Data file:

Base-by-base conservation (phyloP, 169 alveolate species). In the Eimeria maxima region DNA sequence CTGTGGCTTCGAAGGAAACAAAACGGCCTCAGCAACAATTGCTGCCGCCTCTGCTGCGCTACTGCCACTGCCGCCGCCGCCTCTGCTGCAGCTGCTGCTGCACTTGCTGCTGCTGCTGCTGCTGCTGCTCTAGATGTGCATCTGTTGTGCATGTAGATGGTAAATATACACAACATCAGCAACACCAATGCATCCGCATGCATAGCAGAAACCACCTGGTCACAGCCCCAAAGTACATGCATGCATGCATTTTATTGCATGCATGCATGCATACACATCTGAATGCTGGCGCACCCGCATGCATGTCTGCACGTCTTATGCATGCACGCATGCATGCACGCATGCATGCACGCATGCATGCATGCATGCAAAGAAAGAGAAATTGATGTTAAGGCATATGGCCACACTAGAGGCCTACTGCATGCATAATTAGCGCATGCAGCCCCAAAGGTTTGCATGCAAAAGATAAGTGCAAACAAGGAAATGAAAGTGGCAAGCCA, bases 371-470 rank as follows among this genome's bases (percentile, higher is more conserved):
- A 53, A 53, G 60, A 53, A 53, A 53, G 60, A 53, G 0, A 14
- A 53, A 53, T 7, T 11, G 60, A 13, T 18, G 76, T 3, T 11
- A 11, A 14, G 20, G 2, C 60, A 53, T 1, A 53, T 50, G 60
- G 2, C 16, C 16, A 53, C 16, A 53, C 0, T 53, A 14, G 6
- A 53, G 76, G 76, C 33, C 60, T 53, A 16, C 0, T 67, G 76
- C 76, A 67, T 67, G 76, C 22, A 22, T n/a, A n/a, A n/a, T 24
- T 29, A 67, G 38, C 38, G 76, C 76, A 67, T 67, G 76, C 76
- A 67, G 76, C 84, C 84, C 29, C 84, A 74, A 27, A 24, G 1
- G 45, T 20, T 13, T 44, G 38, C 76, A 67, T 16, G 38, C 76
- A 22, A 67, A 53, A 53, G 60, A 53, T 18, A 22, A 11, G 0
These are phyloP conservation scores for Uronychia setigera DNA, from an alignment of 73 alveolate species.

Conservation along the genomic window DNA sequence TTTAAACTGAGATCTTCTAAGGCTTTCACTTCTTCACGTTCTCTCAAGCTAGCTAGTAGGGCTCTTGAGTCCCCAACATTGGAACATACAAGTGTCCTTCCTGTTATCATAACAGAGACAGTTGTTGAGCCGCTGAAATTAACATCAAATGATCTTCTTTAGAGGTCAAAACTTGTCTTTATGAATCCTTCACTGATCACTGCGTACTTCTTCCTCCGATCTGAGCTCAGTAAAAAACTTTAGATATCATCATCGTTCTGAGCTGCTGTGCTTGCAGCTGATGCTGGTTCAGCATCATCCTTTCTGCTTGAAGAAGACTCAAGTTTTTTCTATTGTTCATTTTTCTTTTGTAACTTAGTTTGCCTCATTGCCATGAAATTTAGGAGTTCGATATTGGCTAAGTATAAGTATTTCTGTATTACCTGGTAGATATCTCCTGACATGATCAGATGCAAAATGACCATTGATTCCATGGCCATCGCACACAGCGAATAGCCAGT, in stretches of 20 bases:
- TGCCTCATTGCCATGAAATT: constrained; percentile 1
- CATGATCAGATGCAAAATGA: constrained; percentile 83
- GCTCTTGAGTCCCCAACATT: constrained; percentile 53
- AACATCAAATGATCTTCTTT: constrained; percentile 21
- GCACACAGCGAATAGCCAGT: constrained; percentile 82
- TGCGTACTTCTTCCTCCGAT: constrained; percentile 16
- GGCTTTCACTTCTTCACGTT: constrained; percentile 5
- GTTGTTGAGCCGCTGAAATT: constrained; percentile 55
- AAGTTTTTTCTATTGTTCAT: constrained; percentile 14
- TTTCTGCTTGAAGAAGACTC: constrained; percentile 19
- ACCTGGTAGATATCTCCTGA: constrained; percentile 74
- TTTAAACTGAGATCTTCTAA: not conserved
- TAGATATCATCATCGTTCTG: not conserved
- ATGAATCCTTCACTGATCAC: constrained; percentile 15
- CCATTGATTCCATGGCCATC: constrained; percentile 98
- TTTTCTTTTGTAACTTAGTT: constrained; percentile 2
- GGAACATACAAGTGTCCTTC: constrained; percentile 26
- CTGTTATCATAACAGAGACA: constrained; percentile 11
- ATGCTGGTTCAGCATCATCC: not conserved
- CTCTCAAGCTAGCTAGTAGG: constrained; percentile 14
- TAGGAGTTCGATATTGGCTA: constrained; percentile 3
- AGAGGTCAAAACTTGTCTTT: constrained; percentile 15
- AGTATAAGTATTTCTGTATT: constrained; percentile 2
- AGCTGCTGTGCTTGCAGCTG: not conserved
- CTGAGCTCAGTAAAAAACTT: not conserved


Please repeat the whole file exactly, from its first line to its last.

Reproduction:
Base-by-base conservation (phyloP, 169 alveolate species). In the Eimeria maxima region DNA sequence CTGTGGCTTCGAAGGAAACAAAACGGCCTCAGCAACAATTGCTGCCGCCTCTGCTGCGCTACTGCCACTGCCGCCGCCGCCTCTGCTGCAGCTGCTGCTGCACTTGCTGCTGCTGCTGCTGCTGCTGCTCTAGATGTGCATCTGTTGTGCATGTAGATGGTAAATATACACAACATCAGCAACACCAATGCATCCGCATGCATAGCAGAAACCACCTGGTCACAGCCCCAAAGTACATGCATGCATGCATTTTATTGCATGCATGCATGCATACACATCTGAATGCTGGCGCACCCGCATGCATGTCTGCACGTCTTATGCATGCACGCATGCATGCACGCATGCATGCACGCATGCATGCATGCATGCAAAGAAAGAGAAATTGATGTTAAGGCATATGGCCACACTAGAGGCCTACTGCATGCATAATTAGCGCATGCAGCCCCAAAGGTTTGCATGCAAAAGATAAGTGCAAACAAGGAAATGAAAGTGGCAAGCCA, bases 371-470 rank as follows among this genome's bases (percentile, higher is more conserved):
- A 53, A 53, G 60, A 53, A 53, A 53, G 60, A 53, G 0, A 14
- A 53, A 53, T 7, T 11, G 60, A 13, T 18, G 76, T 3, T 11
- A 11, A 14, G 20, G 2, C 60, A 53, T 1, A 53, T 50, G 60
- G 2, C 16, C 16, A 53, C 16, A 53, C 0, T 53, A 14, G 6
- A 53, G 76, G 76, C 33, C 60, T 53, A 16, C 0, T 67, G 76
- C 76, A 67, T 67, G 76, C 22, A 22, T n/a, A n/a, A n/a, T 24
- T 29, A 67, G 38, C 38, G 76, C 76, A 67, T 67, G 76, C 76
- A 67, G 76, C 84, C 84, C 29, C 84, A 74, A 27, A 24, G 1
- G 45, T 20, T 13, T 44, G 38, C 76, A 67, T 16, G 38, C 76
- A 22, A 67, A 53, A 53, G 60, A 53, T 18, A 22, A 11, G 0
These are phyloP conservation scores for Uronychia setigera DNA, from an alignment of 73 alveolate species.

Conservation along the genomic window DNA sequence TTTAAACTGAGATCTTCTAAGGCTTTCACTTCTTCACGTTCTCTCAAGCTAGCTAGTAGGGCTCTTGAGTCCCCAACATTGGAACATACAAGTGTCCTTCCTGTTATCATAACAGAGACAGTTGTTGAGCCGCTGAAATTAACATCAAATGATCTTCTTTAGAGGTCAAAACTTGTCTTTATGAATCCTTCACTGATCACTGCGTACTTCTTCCTCCGATCTGAGCTCAGTAAAAAACTTTAGATATCATCATCGTTCTGAGCTGCTGTGCTTGCAGCTGATGCTGGTTCAGCATCATCCTTTCTGCTTGAAGAAGACTCAAGTTTTTTCTATTGTTCATTTTTCTTTTGTAACTTAGTTTGCCTCATTGCCATGAAATTTAGGAGTTCGATATTGGCTAAGTATAAGTATTTCTGTATTACCTGGTAGATATCTCCTGACATGATCAGATGCAAAATGACCATTGATTCCATGGCCATCGCACACAGCGAATAGCCAGT, in stretches of 20 bases:
- TGCCTCATTGCCATGAAATT: constrained; percentile 1
- CATGATCAGATGCAAAATGA: constrained; percentile 83
- GCTCTTGAGTCCCCAACATT: constrained; percentile 53
- AACATCAAATGATCTTCTTT: constrained; percentile 21
- GCACACAGCGAATAGCCAGT: constrained; percentile 82
- TGCGTACTTCTTCCTCCGAT: constrained; percentile 16
- GGCTTTCACTTCTTCACGTT: constrained; percentile 5
- GTTGTTGAGCCGCTGAAATT: constrained; percentile 55
- AAGTTTTTTCTATTGTTCAT: constrained; percentile 14
- TTTCTGCTTGAAGAAGACTC: constrained; percentile 19
- ACCTGGTAGATATCTCCTGA: constrained; percentile 74
- TTTAAACTGAGATCTTCTAA: not conserved
- TAGATATCATCATCGTTCTG: not conserved
- ATGAATCCTTCACTGATCAC: constrained; percentile 15
- CCATTGATTCCATGGCCATC: constrained; percentile 98
- TTTTCTTTTGTAACTTAGTT: constrained; percentile 2
- GGAACATACAAGTGTCCTTC: constrained; percentile 26
- CTGTTATCATAACAGAGACA: constrained; percentile 11
- ATGCTGGTTCAGCATCATCC: not conserved
- CTCTCAAGCTAGCTAGTAGG: constrained; percentile 14
- TAGGAGTTCGATATTGGCTA: constrained; percentile 3
- AGAGGTCAAAACTTGTCTTT: constrained; percentile 15
- AGTATAAGTATTTCTGTATT: constrained; percentile 2
- AGCTGCTGTGCTTGCAGCTG: not conserved
- CTGAGCTCAGTAAAAAACTT: not conserved